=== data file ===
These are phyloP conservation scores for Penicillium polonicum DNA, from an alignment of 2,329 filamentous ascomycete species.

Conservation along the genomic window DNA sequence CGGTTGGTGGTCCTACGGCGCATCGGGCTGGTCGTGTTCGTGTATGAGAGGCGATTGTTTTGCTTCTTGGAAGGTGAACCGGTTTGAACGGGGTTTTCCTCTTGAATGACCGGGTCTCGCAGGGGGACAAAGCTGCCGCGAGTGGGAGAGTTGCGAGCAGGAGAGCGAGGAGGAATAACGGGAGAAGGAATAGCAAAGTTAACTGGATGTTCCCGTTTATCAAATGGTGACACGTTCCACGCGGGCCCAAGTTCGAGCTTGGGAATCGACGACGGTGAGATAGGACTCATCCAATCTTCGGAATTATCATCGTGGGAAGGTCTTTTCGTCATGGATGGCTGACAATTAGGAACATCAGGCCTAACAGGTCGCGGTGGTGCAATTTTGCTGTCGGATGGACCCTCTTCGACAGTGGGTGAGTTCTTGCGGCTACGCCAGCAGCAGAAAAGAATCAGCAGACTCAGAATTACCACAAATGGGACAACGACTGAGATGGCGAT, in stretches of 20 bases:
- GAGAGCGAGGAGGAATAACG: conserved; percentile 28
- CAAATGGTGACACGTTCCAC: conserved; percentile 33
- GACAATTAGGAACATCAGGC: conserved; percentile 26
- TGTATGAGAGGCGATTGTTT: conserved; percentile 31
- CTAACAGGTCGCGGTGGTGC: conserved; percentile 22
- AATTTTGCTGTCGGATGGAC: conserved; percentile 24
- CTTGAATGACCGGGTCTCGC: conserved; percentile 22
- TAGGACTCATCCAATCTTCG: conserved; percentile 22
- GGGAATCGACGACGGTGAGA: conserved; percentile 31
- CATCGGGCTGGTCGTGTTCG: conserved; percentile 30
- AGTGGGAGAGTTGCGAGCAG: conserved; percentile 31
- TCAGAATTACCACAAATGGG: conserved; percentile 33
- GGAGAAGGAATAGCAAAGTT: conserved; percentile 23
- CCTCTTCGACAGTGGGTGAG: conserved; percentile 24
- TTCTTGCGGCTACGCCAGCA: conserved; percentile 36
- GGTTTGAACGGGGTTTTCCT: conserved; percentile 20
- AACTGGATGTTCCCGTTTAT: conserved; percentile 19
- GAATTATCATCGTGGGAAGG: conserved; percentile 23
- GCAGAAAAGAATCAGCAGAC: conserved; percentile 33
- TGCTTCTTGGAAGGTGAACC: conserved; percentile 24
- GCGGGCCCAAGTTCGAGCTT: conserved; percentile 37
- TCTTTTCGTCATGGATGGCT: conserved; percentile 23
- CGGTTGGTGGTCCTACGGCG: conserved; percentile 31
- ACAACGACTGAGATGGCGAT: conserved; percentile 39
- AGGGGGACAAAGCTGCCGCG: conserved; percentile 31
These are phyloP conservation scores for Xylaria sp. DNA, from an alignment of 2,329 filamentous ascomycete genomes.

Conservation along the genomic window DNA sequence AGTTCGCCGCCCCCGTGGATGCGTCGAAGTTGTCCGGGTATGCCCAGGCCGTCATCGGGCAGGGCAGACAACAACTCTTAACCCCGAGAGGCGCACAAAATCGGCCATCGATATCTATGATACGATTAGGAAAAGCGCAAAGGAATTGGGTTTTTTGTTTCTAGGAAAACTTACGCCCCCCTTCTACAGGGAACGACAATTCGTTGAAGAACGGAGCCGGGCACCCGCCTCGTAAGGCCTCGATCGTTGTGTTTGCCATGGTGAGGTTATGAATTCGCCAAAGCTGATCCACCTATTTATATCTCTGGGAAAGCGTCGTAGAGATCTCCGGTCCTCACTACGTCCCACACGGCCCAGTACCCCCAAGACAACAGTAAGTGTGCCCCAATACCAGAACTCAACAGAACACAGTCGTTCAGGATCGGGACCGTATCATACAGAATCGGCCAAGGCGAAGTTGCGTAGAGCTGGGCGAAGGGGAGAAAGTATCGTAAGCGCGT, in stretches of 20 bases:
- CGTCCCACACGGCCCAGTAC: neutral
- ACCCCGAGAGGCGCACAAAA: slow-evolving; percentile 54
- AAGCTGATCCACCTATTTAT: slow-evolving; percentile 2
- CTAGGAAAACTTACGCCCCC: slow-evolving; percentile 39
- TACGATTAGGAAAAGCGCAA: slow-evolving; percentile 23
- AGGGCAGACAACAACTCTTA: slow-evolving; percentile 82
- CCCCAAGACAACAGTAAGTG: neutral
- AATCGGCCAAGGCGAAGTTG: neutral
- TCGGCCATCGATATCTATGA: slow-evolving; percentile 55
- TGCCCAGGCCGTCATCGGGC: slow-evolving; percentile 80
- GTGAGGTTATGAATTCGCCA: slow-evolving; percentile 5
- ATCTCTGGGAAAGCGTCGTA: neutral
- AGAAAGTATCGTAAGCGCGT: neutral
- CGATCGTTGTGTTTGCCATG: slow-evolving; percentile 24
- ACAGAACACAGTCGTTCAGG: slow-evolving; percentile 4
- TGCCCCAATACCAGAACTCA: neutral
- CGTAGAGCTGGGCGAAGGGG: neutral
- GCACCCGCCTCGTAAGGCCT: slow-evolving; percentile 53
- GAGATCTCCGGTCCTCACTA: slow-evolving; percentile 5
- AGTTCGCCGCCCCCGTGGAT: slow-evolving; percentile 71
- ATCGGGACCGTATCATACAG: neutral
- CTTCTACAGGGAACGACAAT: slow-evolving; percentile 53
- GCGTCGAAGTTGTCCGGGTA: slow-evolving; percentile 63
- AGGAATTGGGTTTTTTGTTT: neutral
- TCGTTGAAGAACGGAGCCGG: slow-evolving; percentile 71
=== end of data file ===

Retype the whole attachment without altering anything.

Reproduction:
These are phyloP conservation scores for Penicillium polonicum DNA, from an alignment of 2,329 filamentous ascomycete species.

Conservation along the genomic window DNA sequence CGGTTGGTGGTCCTACGGCGCATCGGGCTGGTCGTGTTCGTGTATGAGAGGCGATTGTTTTGCTTCTTGGAAGGTGAACCGGTTTGAACGGGGTTTTCCTCTTGAATGACCGGGTCTCGCAGGGGGACAAAGCTGCCGCGAGTGGGAGAGTTGCGAGCAGGAGAGCGAGGAGGAATAACGGGAGAAGGAATAGCAAAGTTAACTGGATGTTCCCGTTTATCAAATGGTGACACGTTCCACGCGGGCCCAAGTTCGAGCTTGGGAATCGACGACGGTGAGATAGGACTCATCCAATCTTCGGAATTATCATCGTGGGAAGGTCTTTTCGTCATGGATGGCTGACAATTAGGAACATCAGGCCTAACAGGTCGCGGTGGTGCAATTTTGCTGTCGGATGGACCCTCTTCGACAGTGGGTGAGTTCTTGCGGCTACGCCAGCAGCAGAAAAGAATCAGCAGACTCAGAATTACCACAAATGGGACAACGACTGAGATGGCGAT, in stretches of 20 bases:
- GAGAGCGAGGAGGAATAACG: conserved; percentile 28
- CAAATGGTGACACGTTCCAC: conserved; percentile 33
- GACAATTAGGAACATCAGGC: conserved; percentile 26
- TGTATGAGAGGCGATTGTTT: conserved; percentile 31
- CTAACAGGTCGCGGTGGTGC: conserved; percentile 22
- AATTTTGCTGTCGGATGGAC: conserved; percentile 24
- CTTGAATGACCGGGTCTCGC: conserved; percentile 22
- TAGGACTCATCCAATCTTCG: conserved; percentile 22
- GGGAATCGACGACGGTGAGA: conserved; percentile 31
- CATCGGGCTGGTCGTGTTCG: conserved; percentile 30
- AGTGGGAGAGTTGCGAGCAG: conserved; percentile 31
- TCAGAATTACCACAAATGGG: conserved; percentile 33
- GGAGAAGGAATAGCAAAGTT: conserved; percentile 23
- CCTCTTCGACAGTGGGTGAG: conserved; percentile 24
- TTCTTGCGGCTACGCCAGCA: conserved; percentile 36
- GGTTTGAACGGGGTTTTCCT: conserved; percentile 20
- AACTGGATGTTCCCGTTTAT: conserved; percentile 19
- GAATTATCATCGTGGGAAGG: conserved; percentile 23
- GCAGAAAAGAATCAGCAGAC: conserved; percentile 33
- TGCTTCTTGGAAGGTGAACC: conserved; percentile 24
- GCGGGCCCAAGTTCGAGCTT: conserved; percentile 37
- TCTTTTCGTCATGGATGGCT: conserved; percentile 23
- CGGTTGGTGGTCCTACGGCG: conserved; percentile 31
- ACAACGACTGAGATGGCGAT: conserved; percentile 39
- AGGGGGACAAAGCTGCCGCG: conserved; percentile 31
These are phyloP conservation scores for Xylaria sp. DNA, from an alignment of 2,329 filamentous ascomycete genomes.

Conservation along the genomic window DNA sequence AGTTCGCCGCCCCCGTGGATGCGTCGAAGTTGTCCGGGTATGCCCAGGCCGTCATCGGGCAGGGCAGACAACAACTCTTAACCCCGAGAGGCGCACAAAATCGGCCATCGATATCTATGATACGATTAGGAAAAGCGCAAAGGAATTGGGTTTTTTGTTTCTAGGAAAACTTACGCCCCCCTTCTACAGGGAACGACAATTCGTTGAAGAACGGAGCCGGGCACCCGCCTCGTAAGGCCTCGATCGTTGTGTTTGCCATGGTGAGGTTATGAATTCGCCAAAGCTGATCCACCTATTTATATCTCTGGGAAAGCGTCGTAGAGATCTCCGGTCCTCACTACGTCCCACACGGCCCAGTACCCCCAAGACAACAGTAAGTGTGCCCCAATACCAGAACTCAACAGAACACAGTCGTTCAGGATCGGGACCGTATCATACAGAATCGGCCAAGGCGAAGTTGCGTAGAGCTGGGCGAAGGGGAGAAAGTATCGTAAGCGCGT, in stretches of 20 bases:
- CGTCCCACACGGCCCAGTAC: neutral
- ACCCCGAGAGGCGCACAAAA: slow-evolving; percentile 54
- AAGCTGATCCACCTATTTAT: slow-evolving; percentile 2
- CTAGGAAAACTTACGCCCCC: slow-evolving; percentile 39
- TACGATTAGGAAAAGCGCAA: slow-evolving; percentile 23
- AGGGCAGACAACAACTCTTA: slow-evolving; percentile 82
- CCCCAAGACAACAGTAAGTG: neutral
- AATCGGCCAAGGCGAAGTTG: neutral
- TCGGCCATCGATATCTATGA: slow-evolving; percentile 55
- TGCCCAGGCCGTCATCGGGC: slow-evolving; percentile 80
- GTGAGGTTATGAATTCGCCA: slow-evolving; percentile 5
- ATCTCTGGGAAAGCGTCGTA: neutral
- AGAAAGTATCGTAAGCGCGT: neutral
- CGATCGTTGTGTTTGCCATG: slow-evolving; percentile 24
- ACAGAACACAGTCGTTCAGG: slow-evolving; percentile 4
- TGCCCCAATACCAGAACTCA: neutral
- CGTAGAGCTGGGCGAAGGGG: neutral
- GCACCCGCCTCGTAAGGCCT: slow-evolving; percentile 53
- GAGATCTCCGGTCCTCACTA: slow-evolving; percentile 5
- AGTTCGCCGCCCCCGTGGAT: slow-evolving; percentile 71
- ATCGGGACCGTATCATACAG: neutral
- CTTCTACAGGGAACGACAAT: slow-evolving; percentile 53
- GCGTCGAAGTTGTCCGGGTA: slow-evolving; percentile 63
- AGGAATTGGGTTTTTTGTTT: neutral
- TCGTTGAAGAACGGAGCCGG: slow-evolving; percentile 71